by Thomas Martin
With “Star Wars: Episode IX – The Rise of Skywalker” coming up in a couple months, I’ve decided to go through my opinions on each entry of the Star Wars saga so far, in order of release (that business with “The Clone Wars”, “Rogue One”, and “Solo” doesn’t count).
“Episode IV – A New Hope” (1977), simply titled “Star Wars” at the time of release, kicked off the saga and helped pioneer popcorn cinema. It’s still a joy to watch, with its casts rollicking chemistry, its wondrous world building, and its swashbuckling set pieces. One of my favorite movies period.
“Episode V – The Empire Strikes Back” (1980) is the most mature and least silly Star Wars movie, though not the most endearing Star Wars movie. Its famous climactic plot twist also set the rest of the saga on a path of contradicting and re-explaining itself. Still, it expands upon the world building in interesting ways.
“Episode VI – Return of the Jedi” (1983) has too many plot detours, with stuff that really grates on me. There could be a better ending to the trilogy, to the whole saga at that, but it does tie up the main conflict in a poignant way, with some thrilling set pieces to boot.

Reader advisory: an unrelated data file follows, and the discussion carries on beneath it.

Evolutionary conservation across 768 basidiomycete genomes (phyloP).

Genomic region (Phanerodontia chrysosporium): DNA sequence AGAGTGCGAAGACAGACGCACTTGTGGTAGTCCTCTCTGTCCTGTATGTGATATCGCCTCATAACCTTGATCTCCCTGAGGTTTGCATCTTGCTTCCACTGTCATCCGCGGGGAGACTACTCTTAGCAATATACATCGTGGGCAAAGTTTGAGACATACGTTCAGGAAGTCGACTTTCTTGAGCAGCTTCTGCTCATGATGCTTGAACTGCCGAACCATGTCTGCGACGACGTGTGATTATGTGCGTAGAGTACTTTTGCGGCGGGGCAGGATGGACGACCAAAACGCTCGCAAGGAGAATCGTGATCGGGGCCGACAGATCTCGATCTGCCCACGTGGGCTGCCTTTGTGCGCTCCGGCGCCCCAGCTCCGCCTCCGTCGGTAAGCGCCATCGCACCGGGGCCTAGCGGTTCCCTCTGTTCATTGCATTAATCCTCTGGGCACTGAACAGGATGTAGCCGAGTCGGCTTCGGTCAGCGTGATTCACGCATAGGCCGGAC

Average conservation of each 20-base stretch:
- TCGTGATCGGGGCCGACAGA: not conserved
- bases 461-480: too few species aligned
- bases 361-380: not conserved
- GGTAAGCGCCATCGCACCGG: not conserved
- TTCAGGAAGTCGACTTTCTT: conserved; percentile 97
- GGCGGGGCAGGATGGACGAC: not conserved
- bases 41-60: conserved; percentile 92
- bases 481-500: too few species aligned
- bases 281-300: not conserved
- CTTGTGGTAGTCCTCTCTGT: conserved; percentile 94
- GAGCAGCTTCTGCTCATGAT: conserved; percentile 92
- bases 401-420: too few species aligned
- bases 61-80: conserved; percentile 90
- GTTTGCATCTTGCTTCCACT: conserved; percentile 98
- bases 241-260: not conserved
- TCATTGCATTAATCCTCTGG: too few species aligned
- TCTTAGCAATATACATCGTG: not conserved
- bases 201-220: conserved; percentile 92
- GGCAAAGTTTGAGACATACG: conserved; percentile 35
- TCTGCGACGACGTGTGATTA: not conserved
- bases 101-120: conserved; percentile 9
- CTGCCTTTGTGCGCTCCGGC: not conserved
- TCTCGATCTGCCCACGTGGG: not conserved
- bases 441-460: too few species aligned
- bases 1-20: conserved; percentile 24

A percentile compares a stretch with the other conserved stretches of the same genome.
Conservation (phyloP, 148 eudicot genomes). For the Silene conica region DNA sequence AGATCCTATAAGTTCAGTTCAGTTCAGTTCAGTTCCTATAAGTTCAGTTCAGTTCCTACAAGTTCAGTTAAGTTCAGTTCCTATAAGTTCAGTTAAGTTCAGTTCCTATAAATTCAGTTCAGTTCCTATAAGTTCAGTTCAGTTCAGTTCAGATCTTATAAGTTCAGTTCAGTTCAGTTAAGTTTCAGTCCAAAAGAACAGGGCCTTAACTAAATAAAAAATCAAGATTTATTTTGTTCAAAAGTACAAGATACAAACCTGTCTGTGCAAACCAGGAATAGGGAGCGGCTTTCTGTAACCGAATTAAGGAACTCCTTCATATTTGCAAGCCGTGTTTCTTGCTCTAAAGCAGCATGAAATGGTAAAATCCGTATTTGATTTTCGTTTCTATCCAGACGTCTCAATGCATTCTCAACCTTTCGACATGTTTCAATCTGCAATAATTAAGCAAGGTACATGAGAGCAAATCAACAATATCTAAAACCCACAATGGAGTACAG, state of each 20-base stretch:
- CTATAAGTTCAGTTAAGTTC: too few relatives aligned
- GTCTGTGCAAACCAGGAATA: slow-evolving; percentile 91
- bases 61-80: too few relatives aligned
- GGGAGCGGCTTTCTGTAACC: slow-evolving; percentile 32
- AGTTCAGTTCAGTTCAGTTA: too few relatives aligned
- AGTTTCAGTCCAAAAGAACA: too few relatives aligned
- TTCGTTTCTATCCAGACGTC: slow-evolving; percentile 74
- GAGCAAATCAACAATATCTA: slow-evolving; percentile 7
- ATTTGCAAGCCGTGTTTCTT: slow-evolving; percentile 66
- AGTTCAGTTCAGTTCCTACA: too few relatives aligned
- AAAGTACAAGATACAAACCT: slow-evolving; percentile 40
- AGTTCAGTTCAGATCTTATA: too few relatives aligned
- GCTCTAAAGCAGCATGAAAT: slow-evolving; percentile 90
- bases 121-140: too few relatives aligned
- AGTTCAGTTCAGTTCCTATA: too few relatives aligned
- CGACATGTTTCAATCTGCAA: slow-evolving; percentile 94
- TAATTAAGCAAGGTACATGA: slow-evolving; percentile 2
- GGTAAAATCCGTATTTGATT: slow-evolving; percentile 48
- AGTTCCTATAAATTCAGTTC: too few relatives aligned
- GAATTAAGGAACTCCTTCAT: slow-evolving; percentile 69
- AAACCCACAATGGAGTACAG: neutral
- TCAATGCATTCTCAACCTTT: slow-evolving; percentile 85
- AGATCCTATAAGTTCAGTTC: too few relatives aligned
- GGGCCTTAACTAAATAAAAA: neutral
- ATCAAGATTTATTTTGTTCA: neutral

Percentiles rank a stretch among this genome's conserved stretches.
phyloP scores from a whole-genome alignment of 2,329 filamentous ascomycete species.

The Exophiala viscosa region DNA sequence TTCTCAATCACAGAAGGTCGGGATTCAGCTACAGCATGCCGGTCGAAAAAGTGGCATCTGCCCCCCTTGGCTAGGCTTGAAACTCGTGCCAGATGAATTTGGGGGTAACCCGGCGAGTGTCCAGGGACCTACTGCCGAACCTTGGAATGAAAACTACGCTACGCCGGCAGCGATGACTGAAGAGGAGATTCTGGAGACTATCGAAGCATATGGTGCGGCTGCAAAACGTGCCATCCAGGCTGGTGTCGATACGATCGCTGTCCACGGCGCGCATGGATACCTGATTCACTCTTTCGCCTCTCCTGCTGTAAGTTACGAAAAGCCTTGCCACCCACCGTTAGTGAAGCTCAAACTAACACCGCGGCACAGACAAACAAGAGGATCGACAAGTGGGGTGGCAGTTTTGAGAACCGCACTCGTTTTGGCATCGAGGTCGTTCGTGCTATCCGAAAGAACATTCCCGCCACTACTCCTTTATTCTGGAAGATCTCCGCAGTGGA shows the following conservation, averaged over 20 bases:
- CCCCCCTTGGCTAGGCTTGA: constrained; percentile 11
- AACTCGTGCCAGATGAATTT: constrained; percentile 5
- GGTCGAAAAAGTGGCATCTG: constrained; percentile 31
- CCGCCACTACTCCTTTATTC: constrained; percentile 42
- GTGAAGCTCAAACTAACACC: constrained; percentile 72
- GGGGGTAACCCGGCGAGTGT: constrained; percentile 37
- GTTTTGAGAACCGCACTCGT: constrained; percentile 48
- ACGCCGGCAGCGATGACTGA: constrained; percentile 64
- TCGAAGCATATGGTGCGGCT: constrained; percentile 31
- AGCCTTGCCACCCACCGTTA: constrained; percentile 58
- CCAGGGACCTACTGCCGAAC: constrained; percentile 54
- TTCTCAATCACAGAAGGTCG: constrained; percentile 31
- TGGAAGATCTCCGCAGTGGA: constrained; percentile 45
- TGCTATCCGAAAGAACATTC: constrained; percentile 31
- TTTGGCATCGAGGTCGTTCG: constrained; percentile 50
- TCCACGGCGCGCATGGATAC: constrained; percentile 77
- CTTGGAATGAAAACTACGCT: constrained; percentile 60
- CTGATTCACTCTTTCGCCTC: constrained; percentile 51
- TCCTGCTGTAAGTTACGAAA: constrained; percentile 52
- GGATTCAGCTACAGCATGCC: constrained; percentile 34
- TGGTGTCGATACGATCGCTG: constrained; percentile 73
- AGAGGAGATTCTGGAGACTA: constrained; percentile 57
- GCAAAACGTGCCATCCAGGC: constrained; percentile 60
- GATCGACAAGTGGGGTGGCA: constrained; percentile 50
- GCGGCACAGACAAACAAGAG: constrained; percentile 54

“Episode I – The Phantom Menace” (1999) is pretty wonky, but it brings me both ironic and genuine enjoyment, from its miscalculated comic relief and misdirected child acting to its rousing action scenes and impressive production design.
“Episode II – Attack of the Clones” (2002) is such a slog that I couldn’t finish it the last time I tried to watch it. The CGI somehow looks more dated than that of its predecessor, and too much of the story revolves around a “romance” with stalkerish vibes and no chemistry.
“Episode III – Revenge of the Sith” (2005) is the most nostalgic Star Wars movie for me, despite being the downright grimmest. Although it carries over notable flaws from its predecessors, from hokey characterizations to dated CGI, the story it’s trying to tell is poignant, even if the way it’s told doesn’t always do it justice. It has some of the coolest visuals out of any Star Wars movie, and it has my favorite musical score of the franchise.
“Episode VII – The Force Awakens” (2015) is trying so hard not to feel like a Prequel that it retreads the Originals to a degree of essentially resetting them. Yet, I can look past that and enjoy some of the most coherent balancing of drama, humor, and action in the franchise.
“Episode VIII – The Last Jedi” (2017) breaks from the traditional time gap between entries and picks up right where its predecessor left off, dealing with multiple plot lines, half of which are effective and the other half of which are a slog; even the stuff that works for me further undermines franchise continuity and takes unearned plot developments, though it’s rousing and moving stuff on its own terms.
Here’s to hoping “The Rise of Skywalker” can give a satisfying conclusion to this inconsistent but charming, cool, poignant, and thrilling saga that’s helped shape not only my imagination but also popcorn cinema itself. I’ll probably have to see it several times before I can fully form an opinion on it, too, as I’ve grown more fond of “The Force Awakens” and more conflicted on “The Last Jedi” since my first viewings of each. Skywalker will certainly decide my opinions on both in the long run.